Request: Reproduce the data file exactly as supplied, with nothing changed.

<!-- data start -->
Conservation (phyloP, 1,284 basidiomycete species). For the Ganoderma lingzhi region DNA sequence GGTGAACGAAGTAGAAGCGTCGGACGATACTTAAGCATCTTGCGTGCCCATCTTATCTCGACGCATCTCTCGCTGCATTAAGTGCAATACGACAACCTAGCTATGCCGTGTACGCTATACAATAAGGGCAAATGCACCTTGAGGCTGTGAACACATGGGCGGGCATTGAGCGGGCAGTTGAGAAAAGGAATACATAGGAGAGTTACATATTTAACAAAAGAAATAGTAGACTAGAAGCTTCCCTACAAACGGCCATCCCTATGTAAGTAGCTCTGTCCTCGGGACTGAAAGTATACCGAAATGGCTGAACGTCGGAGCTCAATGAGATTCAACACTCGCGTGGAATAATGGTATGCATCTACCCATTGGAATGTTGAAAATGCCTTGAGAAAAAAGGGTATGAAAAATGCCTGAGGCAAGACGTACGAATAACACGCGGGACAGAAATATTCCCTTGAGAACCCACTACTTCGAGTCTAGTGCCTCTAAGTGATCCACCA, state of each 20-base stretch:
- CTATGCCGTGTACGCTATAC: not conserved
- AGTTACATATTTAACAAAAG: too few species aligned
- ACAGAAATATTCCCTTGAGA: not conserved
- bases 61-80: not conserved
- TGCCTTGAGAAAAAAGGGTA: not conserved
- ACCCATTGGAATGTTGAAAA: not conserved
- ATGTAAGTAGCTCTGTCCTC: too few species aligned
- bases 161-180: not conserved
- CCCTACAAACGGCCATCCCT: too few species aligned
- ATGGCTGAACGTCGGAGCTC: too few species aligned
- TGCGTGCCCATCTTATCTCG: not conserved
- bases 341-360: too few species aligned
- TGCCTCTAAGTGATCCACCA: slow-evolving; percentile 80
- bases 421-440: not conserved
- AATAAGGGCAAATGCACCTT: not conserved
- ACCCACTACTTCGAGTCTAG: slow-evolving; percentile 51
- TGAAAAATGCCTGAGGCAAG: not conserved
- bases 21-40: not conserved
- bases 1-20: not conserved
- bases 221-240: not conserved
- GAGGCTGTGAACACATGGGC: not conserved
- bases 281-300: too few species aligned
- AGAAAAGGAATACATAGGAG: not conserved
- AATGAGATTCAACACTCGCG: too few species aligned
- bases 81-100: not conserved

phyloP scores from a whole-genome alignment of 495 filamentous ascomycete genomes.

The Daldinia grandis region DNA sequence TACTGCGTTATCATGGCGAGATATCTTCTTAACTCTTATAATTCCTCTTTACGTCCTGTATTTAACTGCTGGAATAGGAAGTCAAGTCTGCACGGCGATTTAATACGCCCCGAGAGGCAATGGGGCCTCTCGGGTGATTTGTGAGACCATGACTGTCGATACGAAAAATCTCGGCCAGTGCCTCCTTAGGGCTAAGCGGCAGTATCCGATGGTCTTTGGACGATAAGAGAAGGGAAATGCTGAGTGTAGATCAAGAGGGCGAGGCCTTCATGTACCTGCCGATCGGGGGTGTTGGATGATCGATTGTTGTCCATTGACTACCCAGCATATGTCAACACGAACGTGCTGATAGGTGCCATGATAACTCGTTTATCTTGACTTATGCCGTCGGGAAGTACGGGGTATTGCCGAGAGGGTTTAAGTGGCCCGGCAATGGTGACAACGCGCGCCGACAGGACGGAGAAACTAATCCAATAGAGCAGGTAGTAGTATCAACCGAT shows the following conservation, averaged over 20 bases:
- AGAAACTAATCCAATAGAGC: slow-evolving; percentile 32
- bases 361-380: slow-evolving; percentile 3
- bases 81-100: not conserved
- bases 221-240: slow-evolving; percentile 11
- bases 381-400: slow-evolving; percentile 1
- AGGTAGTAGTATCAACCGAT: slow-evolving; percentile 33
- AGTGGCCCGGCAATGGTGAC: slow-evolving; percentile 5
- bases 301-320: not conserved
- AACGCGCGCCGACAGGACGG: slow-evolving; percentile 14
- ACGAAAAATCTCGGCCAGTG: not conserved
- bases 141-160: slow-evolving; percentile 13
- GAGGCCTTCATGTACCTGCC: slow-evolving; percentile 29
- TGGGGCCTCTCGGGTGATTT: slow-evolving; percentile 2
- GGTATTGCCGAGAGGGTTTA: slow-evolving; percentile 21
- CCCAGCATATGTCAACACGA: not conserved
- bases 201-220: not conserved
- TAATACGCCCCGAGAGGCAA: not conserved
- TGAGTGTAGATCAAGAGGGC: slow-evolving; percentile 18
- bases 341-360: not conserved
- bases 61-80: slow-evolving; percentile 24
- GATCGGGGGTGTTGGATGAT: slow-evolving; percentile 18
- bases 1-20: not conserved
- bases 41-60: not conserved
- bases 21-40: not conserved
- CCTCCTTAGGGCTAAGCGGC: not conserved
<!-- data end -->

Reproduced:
Conservation (phyloP, 1,284 basidiomycete species). For the Ganoderma lingzhi region DNA sequence GGTGAACGAAGTAGAAGCGTCGGACGATACTTAAGCATCTTGCGTGCCCATCTTATCTCGACGCATCTCTCGCTGCATTAAGTGCAATACGACAACCTAGCTATGCCGTGTACGCTATACAATAAGGGCAAATGCACCTTGAGGCTGTGAACACATGGGCGGGCATTGAGCGGGCAGTTGAGAAAAGGAATACATAGGAGAGTTACATATTTAACAAAAGAAATAGTAGACTAGAAGCTTCCCTACAAACGGCCATCCCTATGTAAGTAGCTCTGTCCTCGGGACTGAAAGTATACCGAAATGGCTGAACGTCGGAGCTCAATGAGATTCAACACTCGCGTGGAATAATGGTATGCATCTACCCATTGGAATGTTGAAAATGCCTTGAGAAAAAAGGGTATGAAAAATGCCTGAGGCAAGACGTACGAATAACACGCGGGACAGAAATATTCCCTTGAGAACCCACTACTTCGAGTCTAGTGCCTCTAAGTGATCCACCA, state of each 20-base stretch:
- CTATGCCGTGTACGCTATAC: not conserved
- AGTTACATATTTAACAAAAG: too few species aligned
- ACAGAAATATTCCCTTGAGA: not conserved
- bases 61-80: not conserved
- TGCCTTGAGAAAAAAGGGTA: not conserved
- ACCCATTGGAATGTTGAAAA: not conserved
- ATGTAAGTAGCTCTGTCCTC: too few species aligned
- bases 161-180: not conserved
- CCCTACAAACGGCCATCCCT: too few species aligned
- ATGGCTGAACGTCGGAGCTC: too few species aligned
- TGCGTGCCCATCTTATCTCG: not conserved
- bases 341-360: too few species aligned
- TGCCTCTAAGTGATCCACCA: slow-evolving; percentile 80
- bases 421-440: not conserved
- AATAAGGGCAAATGCACCTT: not conserved
- ACCCACTACTTCGAGTCTAG: slow-evolving; percentile 51
- TGAAAAATGCCTGAGGCAAG: not conserved
- bases 21-40: not conserved
- bases 1-20: not conserved
- bases 221-240: not conserved
- GAGGCTGTGAACACATGGGC: not conserved
- bases 281-300: too few species aligned
- AGAAAAGGAATACATAGGAG: not conserved
- AATGAGATTCAACACTCGCG: too few species aligned
- bases 81-100: not conserved

phyloP scores from a whole-genome alignment of 495 filamentous ascomycete genomes.

The Daldinia grandis region DNA sequence TACTGCGTTATCATGGCGAGATATCTTCTTAACTCTTATAATTCCTCTTTACGTCCTGTATTTAACTGCTGGAATAGGAAGTCAAGTCTGCACGGCGATTTAATACGCCCCGAGAGGCAATGGGGCCTCTCGGGTGATTTGTGAGACCATGACTGTCGATACGAAAAATCTCGGCCAGTGCCTCCTTAGGGCTAAGCGGCAGTATCCGATGGTCTTTGGACGATAAGAGAAGGGAAATGCTGAGTGTAGATCAAGAGGGCGAGGCCTTCATGTACCTGCCGATCGGGGGTGTTGGATGATCGATTGTTGTCCATTGACTACCCAGCATATGTCAACACGAACGTGCTGATAGGTGCCATGATAACTCGTTTATCTTGACTTATGCCGTCGGGAAGTACGGGGTATTGCCGAGAGGGTTTAAGTGGCCCGGCAATGGTGACAACGCGCGCCGACAGGACGGAGAAACTAATCCAATAGAGCAGGTAGTAGTATCAACCGAT shows the following conservation, averaged over 20 bases:
- AGAAACTAATCCAATAGAGC: slow-evolving; percentile 32
- bases 361-380: slow-evolving; percentile 3
- bases 81-100: not conserved
- bases 221-240: slow-evolving; percentile 11
- bases 381-400: slow-evolving; percentile 1
- AGGTAGTAGTATCAACCGAT: slow-evolving; percentile 33
- AGTGGCCCGGCAATGGTGAC: slow-evolving; percentile 5
- bases 301-320: not conserved
- AACGCGCGCCGACAGGACGG: slow-evolving; percentile 14
- ACGAAAAATCTCGGCCAGTG: not conserved
- bases 141-160: slow-evolving; percentile 13
- GAGGCCTTCATGTACCTGCC: slow-evolving; percentile 29
- TGGGGCCTCTCGGGTGATTT: slow-evolving; percentile 2
- GGTATTGCCGAGAGGGTTTA: slow-evolving; percentile 21
- CCCAGCATATGTCAACACGA: not conserved
- bases 201-220: not conserved
- TAATACGCCCCGAGAGGCAA: not conserved
- TGAGTGTAGATCAAGAGGGC: slow-evolving; percentile 18
- bases 341-360: not conserved
- bases 61-80: slow-evolving; percentile 24
- GATCGGGGGTGTTGGATGAT: slow-evolving; percentile 18
- bases 1-20: not conserved
- bases 41-60: not conserved
- bases 21-40: not conserved
- CCTCCTTAGGGCTAAGCGGC: not conserved